My friend Jim Bianco has this chart that shows the problem (seen in Over My Shoulder a week ago, by the way). If you can’t see the tiny numbers, those three colored lines represent what annual CPI will be assuming inflation returns to the 2020–2023 average (red line at 5.5%) or the pre-COVID 2009–2019 (yellow line at 3.9%!), or if it stays at 0% for the rest of the year (green line at 2.8%).

Source: Wayne Kozun

Under those assumptions, by year-end, CPI will be somewhere between 2.87% and 5.47%.

We can speculate all we want, but the data suggests we will be a lot closer to 4% at the end of the year than 3% (forget about 2%), absent a real recession, which would, of course, bring down inflation. But we have been waiting for the recession for a long time.

Oil will need to stay near $70/barrel to avoid adding to inflation during the second half of 2023. It is already at $75. Absent a recession, it could easily go higher. That’s outside the Fed’s control. Shelter needs a quick reversal of its strongly upward trend. Next week, Barry will show that housing may be a challenge, price-wise. Shelter may not positively affect annual CPI without realized declines in rents and owner equivalent rents (which is challenging since both rents adjust over time, not all month to month).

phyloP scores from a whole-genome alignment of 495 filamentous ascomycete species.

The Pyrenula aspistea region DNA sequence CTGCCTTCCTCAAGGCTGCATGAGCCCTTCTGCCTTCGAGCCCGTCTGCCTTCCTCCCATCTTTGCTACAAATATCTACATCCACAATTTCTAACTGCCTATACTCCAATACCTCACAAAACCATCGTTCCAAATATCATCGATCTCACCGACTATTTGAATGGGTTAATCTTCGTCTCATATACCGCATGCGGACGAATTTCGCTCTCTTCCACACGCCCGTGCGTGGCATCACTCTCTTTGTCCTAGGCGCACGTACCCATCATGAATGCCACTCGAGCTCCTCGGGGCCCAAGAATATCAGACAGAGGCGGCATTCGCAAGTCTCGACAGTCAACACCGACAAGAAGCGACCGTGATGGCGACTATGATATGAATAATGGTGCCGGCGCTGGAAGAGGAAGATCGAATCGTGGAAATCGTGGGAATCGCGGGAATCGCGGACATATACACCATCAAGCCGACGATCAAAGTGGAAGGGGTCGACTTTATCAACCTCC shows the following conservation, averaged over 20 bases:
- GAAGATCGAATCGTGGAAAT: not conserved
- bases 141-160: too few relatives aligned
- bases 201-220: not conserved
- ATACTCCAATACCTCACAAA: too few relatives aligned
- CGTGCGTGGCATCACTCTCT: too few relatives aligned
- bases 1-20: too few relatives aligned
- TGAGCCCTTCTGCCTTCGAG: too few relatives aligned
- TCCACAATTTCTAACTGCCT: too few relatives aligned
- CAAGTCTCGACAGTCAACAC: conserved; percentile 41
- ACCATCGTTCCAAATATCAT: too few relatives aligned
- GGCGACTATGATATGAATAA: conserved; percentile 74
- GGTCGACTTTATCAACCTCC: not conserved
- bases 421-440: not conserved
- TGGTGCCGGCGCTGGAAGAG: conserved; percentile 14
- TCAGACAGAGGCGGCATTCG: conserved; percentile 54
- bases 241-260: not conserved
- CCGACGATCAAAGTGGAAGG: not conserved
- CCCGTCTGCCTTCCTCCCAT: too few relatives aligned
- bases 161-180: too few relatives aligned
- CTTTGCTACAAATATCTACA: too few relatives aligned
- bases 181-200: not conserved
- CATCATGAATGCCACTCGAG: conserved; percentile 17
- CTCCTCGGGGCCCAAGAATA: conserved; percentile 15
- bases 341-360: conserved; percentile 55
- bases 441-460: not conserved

Next week, we’ll do a deep dive into housing and mortgages. Fed success in bringing down mortgage rates could actually boost home prices. Ugh. Lots to unpack.

Preview? We will have to see the next dot plots, but I would not be surprised to see another rate hike after July. Two more are not off the table without a recession. Not what we want to hear. The Fed can choose several paths, but for the next six months, the data is not going to play into the market’s desired pause, let alone a rate cut.